A:  Images from my childhood:​ Mom's gardens, backyard view of Mt. Greylock, riot of autum​n​s​, sparkle of New England winters​, the new Clark Art Institute filled with Impressionists. ​One ​story ​is ​rising to the top. I'm 10. ​A ​July Sunday. My family is visiting friends w​ith a farm in South Williamstown. ​While the parents sit around doing ​boring ​grownup things ​involving beer and ​t​alk​, I'm charged with taking care of my two younger sisters​. ​​​​The kids and I visit the horse​s​ in the meadow. Dodie is horse crazy, so that's all she wants to do. ​I wander ​off​ toward the Green River with Pip padding behind. It's over a hill, not far​. I remember ​looking down a steep bank, ​holding Pip's hand, watching the c​ool water ripple past, imagining how incredible it would feel on my itchy ankles. I settle Pip on a rock with a stick to dig in the dirt, take off my sneakers and ​sweaty ​socks, sit on the bank. I ​swear I ​was just going to ​sit there. ​I​s it my fault the bank turned out to be clay​? Like a seal on a slide, ​I​ sl​ipped down and landed plop in the water​. Oh my God it felt good! But even better was the clay. A whole section of bank was ​gray-​green, slick, perfect clay.​ Much more enticing than the plastic-wrapped stuff in the toy section at Woolworth's. ​It was impossible to climb up the ​slippery ​part of the bank so I ran down river, clambered up, ran back and started digging. Pip was soon helping. Dodie ​heard our ​shrieks and ​came to ​j​oin in. The cold clay yielded before young fingers​ -- squishy heaven! ​I took off my shirt ​a​nd got my sisters to do the same​. We piled as much clay as we could onto our shirts and dragged them over the ​field, circumventing cow patties and horses, ​back to the house. ​I don't remember the looks on the adults' faces when we three appeared, semi-nude, covered in clay, grinning ear-to-ear​. I don't remember what punishment I got as the big sister who let the little ones go near the river. I don't remember what sculptures I made with that ​particular ​clay. But I​ vividly​ remember ​t​he colors of that summer afternoon, the feel ​and smell ​of the clay, and the joy of creating​ ​with it. That was only the first batch of Green River clay for me, ​but it sums up the feeling of many years of ​making art. ​After a career as a fine art printmaker I segued ​in​to playwriting, but those early Berkshire Hills days are embossed on my brain. Color and movement, sound and light are as important as the human characters in my plays.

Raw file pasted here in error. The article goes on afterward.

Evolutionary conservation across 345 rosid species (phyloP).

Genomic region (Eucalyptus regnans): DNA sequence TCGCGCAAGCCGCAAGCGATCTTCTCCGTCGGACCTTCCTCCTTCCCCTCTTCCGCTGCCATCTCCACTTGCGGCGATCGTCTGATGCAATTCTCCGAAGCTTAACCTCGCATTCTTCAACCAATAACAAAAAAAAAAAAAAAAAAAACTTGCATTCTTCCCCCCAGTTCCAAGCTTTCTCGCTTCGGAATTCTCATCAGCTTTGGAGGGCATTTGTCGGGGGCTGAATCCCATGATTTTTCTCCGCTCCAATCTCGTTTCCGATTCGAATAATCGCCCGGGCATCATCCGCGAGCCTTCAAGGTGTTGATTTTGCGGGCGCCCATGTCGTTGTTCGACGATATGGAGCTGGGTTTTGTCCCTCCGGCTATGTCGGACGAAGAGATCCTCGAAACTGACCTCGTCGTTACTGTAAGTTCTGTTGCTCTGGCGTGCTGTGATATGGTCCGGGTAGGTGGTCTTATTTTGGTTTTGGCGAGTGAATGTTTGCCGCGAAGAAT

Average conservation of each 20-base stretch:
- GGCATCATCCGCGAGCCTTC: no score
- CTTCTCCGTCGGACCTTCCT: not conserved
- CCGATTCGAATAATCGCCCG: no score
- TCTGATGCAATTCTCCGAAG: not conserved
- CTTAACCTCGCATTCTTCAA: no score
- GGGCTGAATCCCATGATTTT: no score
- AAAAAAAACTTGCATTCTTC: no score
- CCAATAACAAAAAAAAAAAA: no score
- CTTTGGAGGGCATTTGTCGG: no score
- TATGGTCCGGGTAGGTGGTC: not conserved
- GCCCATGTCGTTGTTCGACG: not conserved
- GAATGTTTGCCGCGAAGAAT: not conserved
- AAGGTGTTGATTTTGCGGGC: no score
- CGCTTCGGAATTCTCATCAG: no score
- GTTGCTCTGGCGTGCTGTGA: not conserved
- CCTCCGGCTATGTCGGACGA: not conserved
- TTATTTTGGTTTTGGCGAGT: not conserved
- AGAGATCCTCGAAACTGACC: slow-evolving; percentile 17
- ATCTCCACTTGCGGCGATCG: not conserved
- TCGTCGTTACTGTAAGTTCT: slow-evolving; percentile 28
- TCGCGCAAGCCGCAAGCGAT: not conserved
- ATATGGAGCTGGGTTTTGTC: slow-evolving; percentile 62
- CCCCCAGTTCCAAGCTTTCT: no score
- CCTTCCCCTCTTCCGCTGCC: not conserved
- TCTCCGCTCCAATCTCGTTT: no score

Q:  If you could change one thing about theater, what would it be?